Going up by less than expected, however, is still going up.
According to this post over at National Review Online, there's a fair bit of fuzzy logic going into even that claim. Says Avik Roy about that report:
Its authors did not actually measure whether or not Obamacare would increase premiums relative to what they are today, because they claim it would be too "complicated.”And if you go to the report, sure enough, at the bottom of the second page you find this:
These changes make direct comparisons of exchange premiums and existing individual market premiums complicated, and doing so would require speculative assumptions and data that are not publicly available. Therefore, we do not attempt to compare the exchange premiums to existing market rates in this report.In truth, trying to predict those increases is complicated. It is not, however, impossible to figure out the trend.
What drives prices? Supply relative to demand. Tell people they can get something for nothing, or for less than it's really valued in the market, and you increase demand. Everybody wants something for nothing. Obamacare does precisely this - artificially increases demand via government subsidies and other means. (Just because a tax credit or subsidy means the individual is paying less out of pocket - a dubious claim in any event - doesn't mean insurance is cheaper, Cory. It just means somebody else is paying for it.) At the same time, if you tell people who provide the goods or services that they have to charge less, you get fewer willing to supply it. Obamacare does this, too - artificially reduces supply by reducing compensation, increasing taxes and regulatory burdens on providers, etc., etc..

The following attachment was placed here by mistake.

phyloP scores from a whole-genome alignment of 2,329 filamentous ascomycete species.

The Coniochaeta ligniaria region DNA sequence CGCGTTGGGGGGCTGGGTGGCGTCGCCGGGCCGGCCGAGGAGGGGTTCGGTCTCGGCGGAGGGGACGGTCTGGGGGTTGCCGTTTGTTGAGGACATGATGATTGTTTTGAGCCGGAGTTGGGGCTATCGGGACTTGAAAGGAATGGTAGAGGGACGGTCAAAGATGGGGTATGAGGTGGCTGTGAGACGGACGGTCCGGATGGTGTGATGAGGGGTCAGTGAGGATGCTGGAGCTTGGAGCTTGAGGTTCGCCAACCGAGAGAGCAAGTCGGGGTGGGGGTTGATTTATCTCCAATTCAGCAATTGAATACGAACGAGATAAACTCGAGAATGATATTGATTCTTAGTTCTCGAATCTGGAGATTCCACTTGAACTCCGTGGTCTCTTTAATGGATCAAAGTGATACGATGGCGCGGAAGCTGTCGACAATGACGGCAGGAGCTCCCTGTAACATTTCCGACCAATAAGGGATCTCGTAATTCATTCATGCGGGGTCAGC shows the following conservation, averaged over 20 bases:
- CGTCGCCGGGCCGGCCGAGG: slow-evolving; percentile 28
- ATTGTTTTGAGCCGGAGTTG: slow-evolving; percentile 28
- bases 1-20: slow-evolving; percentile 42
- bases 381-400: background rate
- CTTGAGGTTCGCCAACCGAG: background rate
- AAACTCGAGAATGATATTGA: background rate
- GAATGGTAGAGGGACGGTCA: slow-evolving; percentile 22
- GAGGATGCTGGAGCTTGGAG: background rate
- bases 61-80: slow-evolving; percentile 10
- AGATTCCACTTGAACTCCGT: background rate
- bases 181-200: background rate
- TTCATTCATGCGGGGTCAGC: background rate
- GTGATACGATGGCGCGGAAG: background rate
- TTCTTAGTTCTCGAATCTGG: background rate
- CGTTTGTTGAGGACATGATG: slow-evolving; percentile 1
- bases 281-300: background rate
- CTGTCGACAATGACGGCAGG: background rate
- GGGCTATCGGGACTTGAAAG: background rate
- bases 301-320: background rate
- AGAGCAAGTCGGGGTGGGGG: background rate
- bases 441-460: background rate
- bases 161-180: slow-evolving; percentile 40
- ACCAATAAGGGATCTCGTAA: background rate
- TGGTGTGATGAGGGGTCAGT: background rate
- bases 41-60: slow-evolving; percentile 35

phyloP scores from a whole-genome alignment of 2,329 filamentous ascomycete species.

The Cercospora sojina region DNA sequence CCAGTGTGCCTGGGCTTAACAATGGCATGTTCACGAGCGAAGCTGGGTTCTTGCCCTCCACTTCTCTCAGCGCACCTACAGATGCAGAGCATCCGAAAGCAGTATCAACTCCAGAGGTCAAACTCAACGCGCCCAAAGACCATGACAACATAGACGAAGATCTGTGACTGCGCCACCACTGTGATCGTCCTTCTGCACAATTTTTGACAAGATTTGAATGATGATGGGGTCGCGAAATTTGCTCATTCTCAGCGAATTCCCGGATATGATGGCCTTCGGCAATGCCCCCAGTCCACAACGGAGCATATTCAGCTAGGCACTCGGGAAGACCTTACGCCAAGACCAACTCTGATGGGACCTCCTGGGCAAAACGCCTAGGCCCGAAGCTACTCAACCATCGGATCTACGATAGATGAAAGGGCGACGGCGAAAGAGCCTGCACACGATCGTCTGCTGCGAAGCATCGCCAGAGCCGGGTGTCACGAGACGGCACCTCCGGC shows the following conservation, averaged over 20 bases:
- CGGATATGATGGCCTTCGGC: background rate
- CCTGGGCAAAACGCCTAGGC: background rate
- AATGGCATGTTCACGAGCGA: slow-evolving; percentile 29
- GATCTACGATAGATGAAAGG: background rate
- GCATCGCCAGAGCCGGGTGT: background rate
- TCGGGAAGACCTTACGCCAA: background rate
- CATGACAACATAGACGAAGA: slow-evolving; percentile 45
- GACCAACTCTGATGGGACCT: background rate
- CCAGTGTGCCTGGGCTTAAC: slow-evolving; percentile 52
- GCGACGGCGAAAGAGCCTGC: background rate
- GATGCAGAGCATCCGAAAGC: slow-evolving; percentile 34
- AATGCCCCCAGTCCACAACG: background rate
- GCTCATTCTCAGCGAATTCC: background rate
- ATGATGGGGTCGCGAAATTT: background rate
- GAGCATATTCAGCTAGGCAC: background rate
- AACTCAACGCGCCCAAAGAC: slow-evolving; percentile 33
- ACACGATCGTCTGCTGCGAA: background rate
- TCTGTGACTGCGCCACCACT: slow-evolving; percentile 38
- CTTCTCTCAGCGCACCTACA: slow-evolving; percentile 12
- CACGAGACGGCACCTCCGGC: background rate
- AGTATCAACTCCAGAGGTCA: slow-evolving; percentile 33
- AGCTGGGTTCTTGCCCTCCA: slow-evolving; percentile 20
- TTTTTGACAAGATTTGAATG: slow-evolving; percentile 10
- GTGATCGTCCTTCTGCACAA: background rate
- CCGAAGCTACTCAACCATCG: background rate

If you reduce supply of competent physicians, nurses, technicians, medicines, medical devices, and so on while you increase the demand for medical services, it doesn't take a mathematical genius to figure out what direction prices will trend. It may take a genius to figure out precisely what that increase will be, but that it will increase is patently obvious.
Oh, and for South Dakota, Roy's analysis (click on SD on the map) indicates a 27-yr-old male will see his rates more than double, a 40-yr-old male will see rates nearly double, and a 64-yr-old male will see a 74% increase. For women, those increases will be about 50% for the younger brackets, and double for 64-yr-olds. Where Obamacare will lower rates is primarily in states like California and New York where the regulations imposed under it manage to be less odious than those imposed by the states in question.
Obamacare can't work. It can't work because it assumes people don't make decisions the way they actually make decisions and that markets can be adjusted simply by government fiat.